SAO PAULO —
Armed men killed eight people in a raid on a Sao Paulo soccer fan club that has close links to a notorious, now-closed prison, Brazilian police said on Sunday.
Police said witnesses told them that around midnight on Saturday three gunmen stormed the dark and gritty site where Corinthians' fan group Pavilhao 9 meets underneath a highway overpass. They ordered the victims to lie face down on the ground and shot seven in the head. An eighth man was shot but tried to escape, reached a gas station and was later taken to a nearby hospital where he died.
Detective Arlindo Jose Negrao ruled out a fight between rival fan groups. He would not reveal the motive behind the attack, however, saying that could interfere with the probe.
“Through witnesses, we are already exploring a line of investigation, which is not leading us to believe it was caused by fan rivalry,'' Negrao said at a press conference. “We even have possible suspects.''
The victims were having a barbecue at the club at the time and making flags with the soccer team's colors for Sunday's anticipated match between Corinthians and Palmeiras. The fan group did not answer several phone calls.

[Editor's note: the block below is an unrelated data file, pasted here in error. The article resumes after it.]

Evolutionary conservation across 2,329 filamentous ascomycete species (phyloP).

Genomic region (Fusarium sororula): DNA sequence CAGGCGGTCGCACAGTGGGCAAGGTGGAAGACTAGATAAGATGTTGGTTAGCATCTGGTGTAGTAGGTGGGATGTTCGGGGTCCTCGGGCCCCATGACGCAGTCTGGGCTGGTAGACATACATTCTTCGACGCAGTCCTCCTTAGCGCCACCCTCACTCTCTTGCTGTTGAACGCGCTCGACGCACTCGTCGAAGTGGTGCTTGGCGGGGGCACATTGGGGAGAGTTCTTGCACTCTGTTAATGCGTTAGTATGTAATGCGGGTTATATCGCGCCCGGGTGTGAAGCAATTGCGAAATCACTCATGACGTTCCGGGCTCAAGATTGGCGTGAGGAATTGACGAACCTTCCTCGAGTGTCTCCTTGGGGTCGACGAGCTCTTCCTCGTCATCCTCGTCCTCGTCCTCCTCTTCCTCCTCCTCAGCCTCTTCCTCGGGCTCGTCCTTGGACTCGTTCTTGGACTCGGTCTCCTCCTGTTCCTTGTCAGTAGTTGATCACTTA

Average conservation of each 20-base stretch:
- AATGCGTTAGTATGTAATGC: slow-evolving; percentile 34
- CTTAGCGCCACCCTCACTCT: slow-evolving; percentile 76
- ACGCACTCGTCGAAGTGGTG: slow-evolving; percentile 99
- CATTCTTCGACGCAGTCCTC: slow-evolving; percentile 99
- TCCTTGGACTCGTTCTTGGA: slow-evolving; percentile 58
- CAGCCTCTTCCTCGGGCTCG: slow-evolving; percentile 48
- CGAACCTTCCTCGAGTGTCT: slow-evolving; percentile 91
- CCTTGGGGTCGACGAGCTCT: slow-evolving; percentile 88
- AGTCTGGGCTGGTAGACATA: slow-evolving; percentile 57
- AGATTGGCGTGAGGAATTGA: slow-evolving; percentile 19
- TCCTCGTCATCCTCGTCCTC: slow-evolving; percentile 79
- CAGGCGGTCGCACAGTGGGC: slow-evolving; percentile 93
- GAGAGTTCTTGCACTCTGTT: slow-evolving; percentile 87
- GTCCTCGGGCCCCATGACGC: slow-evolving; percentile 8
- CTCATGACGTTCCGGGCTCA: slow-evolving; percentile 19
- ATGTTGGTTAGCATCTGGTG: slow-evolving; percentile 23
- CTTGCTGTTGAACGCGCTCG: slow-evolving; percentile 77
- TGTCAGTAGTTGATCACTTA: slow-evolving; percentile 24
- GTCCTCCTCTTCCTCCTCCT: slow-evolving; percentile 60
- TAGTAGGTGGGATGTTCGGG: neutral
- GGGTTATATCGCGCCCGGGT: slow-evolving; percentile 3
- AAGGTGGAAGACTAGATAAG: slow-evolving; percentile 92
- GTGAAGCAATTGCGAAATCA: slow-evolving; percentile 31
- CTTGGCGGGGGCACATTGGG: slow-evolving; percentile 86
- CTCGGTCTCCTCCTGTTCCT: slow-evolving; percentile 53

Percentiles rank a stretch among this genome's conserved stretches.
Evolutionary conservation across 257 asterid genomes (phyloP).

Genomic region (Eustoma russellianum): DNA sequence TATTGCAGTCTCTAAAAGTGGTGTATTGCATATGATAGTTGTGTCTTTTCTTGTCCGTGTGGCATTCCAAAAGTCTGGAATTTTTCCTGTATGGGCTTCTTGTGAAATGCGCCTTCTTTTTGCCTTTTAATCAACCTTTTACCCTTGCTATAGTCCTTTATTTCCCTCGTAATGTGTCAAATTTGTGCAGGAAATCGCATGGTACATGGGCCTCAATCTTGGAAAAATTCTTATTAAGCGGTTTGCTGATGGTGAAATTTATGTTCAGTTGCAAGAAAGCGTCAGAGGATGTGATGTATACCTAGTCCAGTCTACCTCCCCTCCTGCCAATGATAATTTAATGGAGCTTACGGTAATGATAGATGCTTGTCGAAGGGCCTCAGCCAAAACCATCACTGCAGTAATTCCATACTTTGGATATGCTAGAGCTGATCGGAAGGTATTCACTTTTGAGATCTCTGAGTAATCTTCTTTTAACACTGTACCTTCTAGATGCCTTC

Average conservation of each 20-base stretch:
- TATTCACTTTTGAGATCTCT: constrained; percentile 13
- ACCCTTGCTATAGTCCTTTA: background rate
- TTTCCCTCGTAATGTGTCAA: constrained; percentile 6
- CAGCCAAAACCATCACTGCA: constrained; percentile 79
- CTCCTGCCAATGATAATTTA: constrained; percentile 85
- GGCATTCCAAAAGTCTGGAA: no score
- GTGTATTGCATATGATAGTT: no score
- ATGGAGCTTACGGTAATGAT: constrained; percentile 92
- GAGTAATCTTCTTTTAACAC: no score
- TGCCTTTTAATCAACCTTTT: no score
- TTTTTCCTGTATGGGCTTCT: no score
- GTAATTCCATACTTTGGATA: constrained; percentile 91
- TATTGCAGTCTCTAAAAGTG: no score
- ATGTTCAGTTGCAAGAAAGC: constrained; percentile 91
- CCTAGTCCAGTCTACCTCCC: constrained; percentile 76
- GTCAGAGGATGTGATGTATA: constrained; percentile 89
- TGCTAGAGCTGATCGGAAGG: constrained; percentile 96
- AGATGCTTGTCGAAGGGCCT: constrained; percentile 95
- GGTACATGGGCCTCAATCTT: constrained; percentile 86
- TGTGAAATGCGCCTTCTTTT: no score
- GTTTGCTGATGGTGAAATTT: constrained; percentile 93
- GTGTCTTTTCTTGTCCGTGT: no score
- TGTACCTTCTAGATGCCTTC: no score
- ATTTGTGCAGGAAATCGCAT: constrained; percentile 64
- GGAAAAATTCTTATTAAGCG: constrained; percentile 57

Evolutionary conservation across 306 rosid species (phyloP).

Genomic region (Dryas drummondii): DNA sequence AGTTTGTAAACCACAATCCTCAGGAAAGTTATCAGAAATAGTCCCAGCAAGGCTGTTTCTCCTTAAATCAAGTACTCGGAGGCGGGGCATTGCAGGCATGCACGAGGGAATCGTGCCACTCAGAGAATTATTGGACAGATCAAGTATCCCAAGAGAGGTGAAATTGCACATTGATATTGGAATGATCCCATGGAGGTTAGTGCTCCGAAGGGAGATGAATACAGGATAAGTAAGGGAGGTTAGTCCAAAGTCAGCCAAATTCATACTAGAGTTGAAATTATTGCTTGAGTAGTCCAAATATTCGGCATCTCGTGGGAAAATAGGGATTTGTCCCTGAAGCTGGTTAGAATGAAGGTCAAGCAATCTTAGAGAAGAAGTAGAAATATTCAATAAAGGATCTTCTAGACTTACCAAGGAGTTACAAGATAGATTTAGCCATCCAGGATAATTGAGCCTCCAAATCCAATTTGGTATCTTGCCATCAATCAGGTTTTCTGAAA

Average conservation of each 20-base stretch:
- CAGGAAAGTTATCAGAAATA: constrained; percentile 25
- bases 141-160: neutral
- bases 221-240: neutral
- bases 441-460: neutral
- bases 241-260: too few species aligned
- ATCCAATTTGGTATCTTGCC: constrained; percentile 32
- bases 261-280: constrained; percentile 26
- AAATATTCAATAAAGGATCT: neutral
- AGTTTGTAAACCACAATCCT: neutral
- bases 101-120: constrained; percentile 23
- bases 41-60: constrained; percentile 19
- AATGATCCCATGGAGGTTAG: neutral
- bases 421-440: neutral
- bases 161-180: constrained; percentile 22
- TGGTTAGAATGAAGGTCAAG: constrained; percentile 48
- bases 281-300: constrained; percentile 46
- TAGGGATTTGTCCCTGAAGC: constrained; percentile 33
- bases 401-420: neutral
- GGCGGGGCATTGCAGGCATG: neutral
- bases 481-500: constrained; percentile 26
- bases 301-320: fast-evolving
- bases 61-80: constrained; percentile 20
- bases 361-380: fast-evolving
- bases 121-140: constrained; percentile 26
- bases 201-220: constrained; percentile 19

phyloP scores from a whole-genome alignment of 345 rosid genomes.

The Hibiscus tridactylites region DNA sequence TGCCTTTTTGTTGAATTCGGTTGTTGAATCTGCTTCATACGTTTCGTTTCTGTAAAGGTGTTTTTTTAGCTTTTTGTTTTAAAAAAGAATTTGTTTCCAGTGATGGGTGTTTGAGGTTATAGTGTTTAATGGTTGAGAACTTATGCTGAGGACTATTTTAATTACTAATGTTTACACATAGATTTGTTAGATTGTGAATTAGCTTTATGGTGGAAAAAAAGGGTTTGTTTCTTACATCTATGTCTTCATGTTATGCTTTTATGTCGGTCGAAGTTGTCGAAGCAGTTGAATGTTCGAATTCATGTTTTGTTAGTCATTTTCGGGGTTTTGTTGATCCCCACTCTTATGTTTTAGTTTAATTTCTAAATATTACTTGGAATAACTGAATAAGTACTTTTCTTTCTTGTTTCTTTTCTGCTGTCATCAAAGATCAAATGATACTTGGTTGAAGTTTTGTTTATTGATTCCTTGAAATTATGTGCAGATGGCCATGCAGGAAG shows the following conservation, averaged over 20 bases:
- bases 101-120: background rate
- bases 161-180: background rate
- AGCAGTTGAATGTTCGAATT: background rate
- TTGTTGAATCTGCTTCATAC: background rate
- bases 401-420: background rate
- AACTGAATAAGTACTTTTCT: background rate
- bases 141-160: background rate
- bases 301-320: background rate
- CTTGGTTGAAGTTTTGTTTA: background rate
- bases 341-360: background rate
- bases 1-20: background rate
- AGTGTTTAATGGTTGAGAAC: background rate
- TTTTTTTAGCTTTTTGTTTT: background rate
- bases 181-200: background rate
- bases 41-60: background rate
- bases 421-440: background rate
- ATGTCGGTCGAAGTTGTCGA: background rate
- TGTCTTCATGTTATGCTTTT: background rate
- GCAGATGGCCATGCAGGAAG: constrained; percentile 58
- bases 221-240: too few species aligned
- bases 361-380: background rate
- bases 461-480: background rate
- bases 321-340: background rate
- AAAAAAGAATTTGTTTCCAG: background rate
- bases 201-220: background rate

Pavilhao 9 was founded by a group of Corinthians' fans who played soccer with inmates at Brazil's Carandiru prison, known widely for a massacre that left 111 inmates dead that was turned into a movie. The prison is now closed.
The Corinthians team did not respond to a request for information but posted the word “Mourning'' against a black backdrop on its official Facebook page. Former president of the team and current federal congressman, Andres Sanchez, said on the social network he was ``deeply saddened to learn of what had happened at Pavilhao 9, with which I had a strong bond since I was a kid.''
Much of the soccer violence that breaks out in or near Brazilian stadiums is traced to fan clubs. Police often investigate fan groups for ties with drug traffickers.
“It is widely known that criminal organizations are inside of all fan clubs. Organized crime uses these fan groups as a front for their misdeeds,'' Juca Kfouri, one of Brazil's best-known sports commentators, told radio station CBN.
Last year, dozens of members of another Corinthians' fan club, Gavioes da Fiel, invaded the team's training center. Angered by the team's performance, they attacked employees and grabbed Peruvian striker Paolo Guerrero by his neck, forcing other players to flee into a locker room and barricade themselves until police arrived.